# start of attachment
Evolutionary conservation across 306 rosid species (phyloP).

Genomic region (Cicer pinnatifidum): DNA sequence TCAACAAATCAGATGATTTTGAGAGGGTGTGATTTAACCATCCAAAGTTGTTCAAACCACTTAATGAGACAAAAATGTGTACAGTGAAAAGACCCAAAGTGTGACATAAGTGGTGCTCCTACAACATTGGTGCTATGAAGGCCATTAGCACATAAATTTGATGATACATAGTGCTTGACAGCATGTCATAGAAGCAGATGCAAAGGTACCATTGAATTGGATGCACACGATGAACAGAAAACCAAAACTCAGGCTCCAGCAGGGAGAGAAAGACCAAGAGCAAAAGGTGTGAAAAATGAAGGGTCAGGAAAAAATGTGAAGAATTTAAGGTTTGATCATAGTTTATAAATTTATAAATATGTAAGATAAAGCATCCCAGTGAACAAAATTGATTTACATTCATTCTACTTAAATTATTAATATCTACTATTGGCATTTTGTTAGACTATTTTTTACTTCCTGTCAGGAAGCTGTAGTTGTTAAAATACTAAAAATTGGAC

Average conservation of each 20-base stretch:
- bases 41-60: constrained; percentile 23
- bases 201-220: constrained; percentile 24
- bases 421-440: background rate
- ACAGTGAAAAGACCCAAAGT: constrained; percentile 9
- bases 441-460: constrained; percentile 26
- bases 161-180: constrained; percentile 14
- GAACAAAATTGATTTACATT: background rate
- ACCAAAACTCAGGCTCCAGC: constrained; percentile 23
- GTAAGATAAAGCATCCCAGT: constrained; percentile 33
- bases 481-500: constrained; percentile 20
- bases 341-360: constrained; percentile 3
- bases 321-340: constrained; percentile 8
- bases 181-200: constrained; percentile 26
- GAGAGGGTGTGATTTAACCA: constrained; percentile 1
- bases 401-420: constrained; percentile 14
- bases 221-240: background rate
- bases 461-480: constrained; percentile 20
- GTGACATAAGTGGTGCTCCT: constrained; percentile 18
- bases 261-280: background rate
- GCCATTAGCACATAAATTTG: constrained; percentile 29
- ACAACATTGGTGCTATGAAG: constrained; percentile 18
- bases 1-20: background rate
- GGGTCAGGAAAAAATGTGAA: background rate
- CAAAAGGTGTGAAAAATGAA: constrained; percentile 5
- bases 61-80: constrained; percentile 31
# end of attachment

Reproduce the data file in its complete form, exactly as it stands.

Evolutionary conservation across 306 rosid species (phyloP).

Genomic region (Cicer pinnatifidum): DNA sequence TCAACAAATCAGATGATTTTGAGAGGGTGTGATTTAACCATCCAAAGTTGTTCAAACCACTTAATGAGACAAAAATGTGTACAGTGAAAAGACCCAAAGTGTGACATAAGTGGTGCTCCTACAACATTGGTGCTATGAAGGCCATTAGCACATAAATTTGATGATACATAGTGCTTGACAGCATGTCATAGAAGCAGATGCAAAGGTACCATTGAATTGGATGCACACGATGAACAGAAAACCAAAACTCAGGCTCCAGCAGGGAGAGAAAGACCAAGAGCAAAAGGTGTGAAAAATGAAGGGTCAGGAAAAAATGTGAAGAATTTAAGGTTTGATCATAGTTTATAAATTTATAAATATGTAAGATAAAGCATCCCAGTGAACAAAATTGATTTACATTCATTCTACTTAAATTATTAATATCTACTATTGGCATTTTGTTAGACTATTTTTTACTTCCTGTCAGGAAGCTGTAGTTGTTAAAATACTAAAAATTGGAC

Average conservation of each 20-base stretch:
- bases 41-60: constrained; percentile 23
- bases 201-220: constrained; percentile 24
- bases 421-440: background rate
- ACAGTGAAAAGACCCAAAGT: constrained; percentile 9
- bases 441-460: constrained; percentile 26
- bases 161-180: constrained; percentile 14
- GAACAAAATTGATTTACATT: background rate
- ACCAAAACTCAGGCTCCAGC: constrained; percentile 23
- GTAAGATAAAGCATCCCAGT: constrained; percentile 33
- bases 481-500: constrained; percentile 20
- bases 341-360: constrained; percentile 3
- bases 321-340: constrained; percentile 8
- bases 181-200: constrained; percentile 26
- GAGAGGGTGTGATTTAACCA: constrained; percentile 1
- bases 401-420: constrained; percentile 14
- bases 221-240: background rate
- bases 461-480: constrained; percentile 20
- GTGACATAAGTGGTGCTCCT: constrained; percentile 18
- bases 261-280: background rate
- GCCATTAGCACATAAATTTG: constrained; percentile 29
- ACAACATTGGTGCTATGAAG: constrained; percentile 18
- bases 1-20: background rate
- GGGTCAGGAAAAAATGTGAA: background rate
- CAAAAGGTGTGAAAAATGAA: constrained; percentile 5
- bases 61-80: constrained; percentile 31